Wyoming Pioneer Association facts for kids
|Location||PO Box 1545, Douglas, Wyoming 82633|
Wyoming Pioneer Association is an organization that aims to preserve Wyoming's pioneer history. The association was formed in 1884 and incorporated in 1926 in a small pioneer cabin located on the Wyoming State Fairgrounds in Douglas; the Wyoming legislature appropriated funds for construction of a museum at the same location in 1956, and the association expanded its facilities in 2013 to add the Ruthe James Williams Center.
The group that would become the association began annual meetings at the Wyoming State Fair in 1905, following unofficial meetings dating back to 1884. The attendees at the original meeting site in the Wyoming Pioneer Cabin included soldiers, freighters, cowboys, and stockmen, many of whom had been instrumental in achieving statehood for Wyoming. The Wyoming's Old Timer's Association, created in 1914, is the precursor of the Wyoming Pioneer Association. Some members defined "Old Timers" as "including only those who personally had a part in bringing the Territory into Statehood." The first president of the association was John Hunton. The Wyoming Pioneer Association was incorporated on January 8, 1926. The association first met on September 15, 1926, in downtown Douglas, at the Princess Theater. Hunton called the first meeting to order that day. The association founded itself upon the Old Timers association.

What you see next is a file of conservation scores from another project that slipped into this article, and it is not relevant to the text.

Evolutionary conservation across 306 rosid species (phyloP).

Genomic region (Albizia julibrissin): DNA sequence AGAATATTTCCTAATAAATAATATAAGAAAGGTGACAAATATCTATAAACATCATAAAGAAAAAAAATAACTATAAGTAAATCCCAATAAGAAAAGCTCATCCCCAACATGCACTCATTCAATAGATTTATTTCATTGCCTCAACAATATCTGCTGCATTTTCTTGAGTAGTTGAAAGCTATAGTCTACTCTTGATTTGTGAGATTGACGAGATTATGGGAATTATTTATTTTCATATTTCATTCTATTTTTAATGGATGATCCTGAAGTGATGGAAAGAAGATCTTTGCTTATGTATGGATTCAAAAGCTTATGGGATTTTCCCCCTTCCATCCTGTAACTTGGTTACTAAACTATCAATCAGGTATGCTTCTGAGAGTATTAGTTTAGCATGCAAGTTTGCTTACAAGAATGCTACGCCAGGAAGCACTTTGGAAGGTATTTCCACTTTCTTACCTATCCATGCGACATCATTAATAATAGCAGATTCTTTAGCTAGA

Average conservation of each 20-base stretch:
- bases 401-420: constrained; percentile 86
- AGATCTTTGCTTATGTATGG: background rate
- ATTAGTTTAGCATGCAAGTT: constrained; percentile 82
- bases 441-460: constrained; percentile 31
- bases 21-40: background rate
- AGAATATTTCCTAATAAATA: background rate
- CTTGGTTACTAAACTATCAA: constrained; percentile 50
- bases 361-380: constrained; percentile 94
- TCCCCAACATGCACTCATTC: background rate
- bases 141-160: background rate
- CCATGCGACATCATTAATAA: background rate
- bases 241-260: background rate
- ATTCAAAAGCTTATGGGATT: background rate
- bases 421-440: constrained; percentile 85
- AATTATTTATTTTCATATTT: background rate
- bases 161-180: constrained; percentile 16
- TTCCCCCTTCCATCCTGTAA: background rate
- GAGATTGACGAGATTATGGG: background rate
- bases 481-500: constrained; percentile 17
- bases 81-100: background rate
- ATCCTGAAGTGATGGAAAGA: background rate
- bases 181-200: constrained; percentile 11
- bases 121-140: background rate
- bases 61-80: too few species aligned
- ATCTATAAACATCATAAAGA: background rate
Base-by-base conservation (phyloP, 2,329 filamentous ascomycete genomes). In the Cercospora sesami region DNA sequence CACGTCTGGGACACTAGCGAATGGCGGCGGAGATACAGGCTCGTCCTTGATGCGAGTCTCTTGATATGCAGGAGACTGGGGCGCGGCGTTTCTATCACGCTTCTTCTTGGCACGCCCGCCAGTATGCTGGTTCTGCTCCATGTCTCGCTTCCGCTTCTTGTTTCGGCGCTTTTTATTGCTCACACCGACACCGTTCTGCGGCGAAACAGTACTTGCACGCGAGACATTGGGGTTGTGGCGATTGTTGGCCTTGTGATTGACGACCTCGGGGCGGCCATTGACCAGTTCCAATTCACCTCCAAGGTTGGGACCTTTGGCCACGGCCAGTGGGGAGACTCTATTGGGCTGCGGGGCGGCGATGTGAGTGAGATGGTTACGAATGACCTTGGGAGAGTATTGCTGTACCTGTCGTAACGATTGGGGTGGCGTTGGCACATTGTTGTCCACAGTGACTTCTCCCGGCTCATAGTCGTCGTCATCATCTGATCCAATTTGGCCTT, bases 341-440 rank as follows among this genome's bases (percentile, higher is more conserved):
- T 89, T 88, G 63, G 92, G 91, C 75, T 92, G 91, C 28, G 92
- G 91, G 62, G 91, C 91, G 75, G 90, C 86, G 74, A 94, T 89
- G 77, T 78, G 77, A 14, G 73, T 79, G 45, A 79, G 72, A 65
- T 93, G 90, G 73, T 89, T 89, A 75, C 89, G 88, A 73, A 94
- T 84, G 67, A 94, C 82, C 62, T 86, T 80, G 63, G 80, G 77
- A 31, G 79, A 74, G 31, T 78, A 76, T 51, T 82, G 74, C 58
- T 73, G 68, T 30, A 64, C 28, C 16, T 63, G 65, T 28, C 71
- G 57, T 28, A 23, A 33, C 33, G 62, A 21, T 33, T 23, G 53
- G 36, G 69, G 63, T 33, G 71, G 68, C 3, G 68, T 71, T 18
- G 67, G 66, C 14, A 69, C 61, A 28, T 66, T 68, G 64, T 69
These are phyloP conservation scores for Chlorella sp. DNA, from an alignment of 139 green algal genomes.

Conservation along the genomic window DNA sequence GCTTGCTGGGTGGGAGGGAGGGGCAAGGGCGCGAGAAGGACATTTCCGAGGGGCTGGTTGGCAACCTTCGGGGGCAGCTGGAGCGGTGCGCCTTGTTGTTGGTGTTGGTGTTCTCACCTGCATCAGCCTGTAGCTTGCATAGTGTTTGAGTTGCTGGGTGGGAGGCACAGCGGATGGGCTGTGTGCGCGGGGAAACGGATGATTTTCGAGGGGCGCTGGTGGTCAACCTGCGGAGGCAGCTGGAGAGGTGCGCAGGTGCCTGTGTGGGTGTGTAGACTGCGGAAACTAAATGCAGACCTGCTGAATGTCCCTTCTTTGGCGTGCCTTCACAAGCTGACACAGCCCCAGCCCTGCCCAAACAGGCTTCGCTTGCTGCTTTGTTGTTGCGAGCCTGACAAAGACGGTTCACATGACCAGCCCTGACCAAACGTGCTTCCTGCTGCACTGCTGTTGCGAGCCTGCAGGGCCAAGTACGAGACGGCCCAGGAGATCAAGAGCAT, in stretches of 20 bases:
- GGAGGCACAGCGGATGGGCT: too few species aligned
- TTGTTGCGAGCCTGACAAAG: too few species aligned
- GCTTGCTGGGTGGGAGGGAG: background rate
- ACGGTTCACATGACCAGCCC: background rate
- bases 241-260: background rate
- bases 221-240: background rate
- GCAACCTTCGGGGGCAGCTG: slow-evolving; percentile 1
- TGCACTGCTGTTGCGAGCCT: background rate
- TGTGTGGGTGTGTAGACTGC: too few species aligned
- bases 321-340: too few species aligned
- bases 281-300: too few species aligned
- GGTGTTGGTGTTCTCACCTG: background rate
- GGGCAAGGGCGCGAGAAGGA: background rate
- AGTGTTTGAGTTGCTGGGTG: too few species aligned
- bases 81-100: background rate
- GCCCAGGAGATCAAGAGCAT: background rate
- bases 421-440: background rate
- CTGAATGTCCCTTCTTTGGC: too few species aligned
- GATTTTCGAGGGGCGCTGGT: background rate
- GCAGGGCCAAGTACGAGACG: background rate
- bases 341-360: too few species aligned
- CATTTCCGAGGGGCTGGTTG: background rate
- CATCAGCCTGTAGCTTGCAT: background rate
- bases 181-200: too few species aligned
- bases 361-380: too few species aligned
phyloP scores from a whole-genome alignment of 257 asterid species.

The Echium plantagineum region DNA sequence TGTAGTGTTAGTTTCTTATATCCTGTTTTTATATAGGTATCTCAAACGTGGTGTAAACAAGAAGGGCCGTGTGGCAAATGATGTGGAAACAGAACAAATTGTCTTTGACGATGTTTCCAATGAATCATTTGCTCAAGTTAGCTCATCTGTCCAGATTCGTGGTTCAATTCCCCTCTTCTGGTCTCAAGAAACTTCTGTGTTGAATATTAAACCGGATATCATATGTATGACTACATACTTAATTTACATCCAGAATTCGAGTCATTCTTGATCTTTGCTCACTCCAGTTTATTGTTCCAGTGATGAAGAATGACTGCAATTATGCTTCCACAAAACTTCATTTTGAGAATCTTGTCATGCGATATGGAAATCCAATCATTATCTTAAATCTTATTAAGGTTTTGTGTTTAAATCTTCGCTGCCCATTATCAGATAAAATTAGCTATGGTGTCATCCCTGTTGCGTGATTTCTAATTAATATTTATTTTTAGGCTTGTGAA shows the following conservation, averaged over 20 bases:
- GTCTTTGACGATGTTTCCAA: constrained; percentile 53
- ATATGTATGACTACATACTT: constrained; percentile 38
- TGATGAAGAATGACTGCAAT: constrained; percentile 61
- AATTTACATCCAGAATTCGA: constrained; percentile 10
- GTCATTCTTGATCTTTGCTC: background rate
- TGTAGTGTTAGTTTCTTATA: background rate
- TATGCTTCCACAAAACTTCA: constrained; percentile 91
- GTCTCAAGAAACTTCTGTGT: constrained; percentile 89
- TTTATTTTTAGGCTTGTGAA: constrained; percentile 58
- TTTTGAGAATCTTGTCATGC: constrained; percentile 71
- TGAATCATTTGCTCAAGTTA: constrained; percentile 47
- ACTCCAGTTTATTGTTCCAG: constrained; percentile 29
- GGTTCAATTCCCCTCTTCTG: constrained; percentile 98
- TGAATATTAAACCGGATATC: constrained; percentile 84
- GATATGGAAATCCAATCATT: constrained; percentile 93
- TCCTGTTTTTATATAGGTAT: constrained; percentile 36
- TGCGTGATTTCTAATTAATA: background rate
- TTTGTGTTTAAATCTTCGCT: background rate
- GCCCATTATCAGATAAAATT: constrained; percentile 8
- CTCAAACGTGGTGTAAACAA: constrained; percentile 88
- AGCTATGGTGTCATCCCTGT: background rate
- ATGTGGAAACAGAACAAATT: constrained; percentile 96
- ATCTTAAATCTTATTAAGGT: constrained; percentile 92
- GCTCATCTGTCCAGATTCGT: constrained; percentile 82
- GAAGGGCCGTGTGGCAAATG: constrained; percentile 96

By the 1950s, the cabin was insufficient to accommodate the increased membership when being used for meetings. In 1956 the Wyoming Legislature appropriated state funds to build the Wyoming Pioneer Museum. This allowed the Association to build a new structure to replace the cabin's functions for social gatherings and for housing the Association's possessions. The museum was approved and built on the Wyoming State Fairgrounds next door to the cabin. In 2013, the Association financed and constructed the Ruthe James Williams Center located adjacent to the museum.
Ruthe James Williams Center
"In 1927 the Wyoming Pioneer Association built the Pioneer Cabin to host their annual meetings. Just one year earlier, the group dating back to 1884, was incorporated," says President Mary Engebretsen. "In recent years, with a group too large for the cabin, we've been meeting in the Wyoming State Fair Cafeteria." Circa 2012 the association recognized a need to increase the size of their meeting facilities and display space for historical artifacts.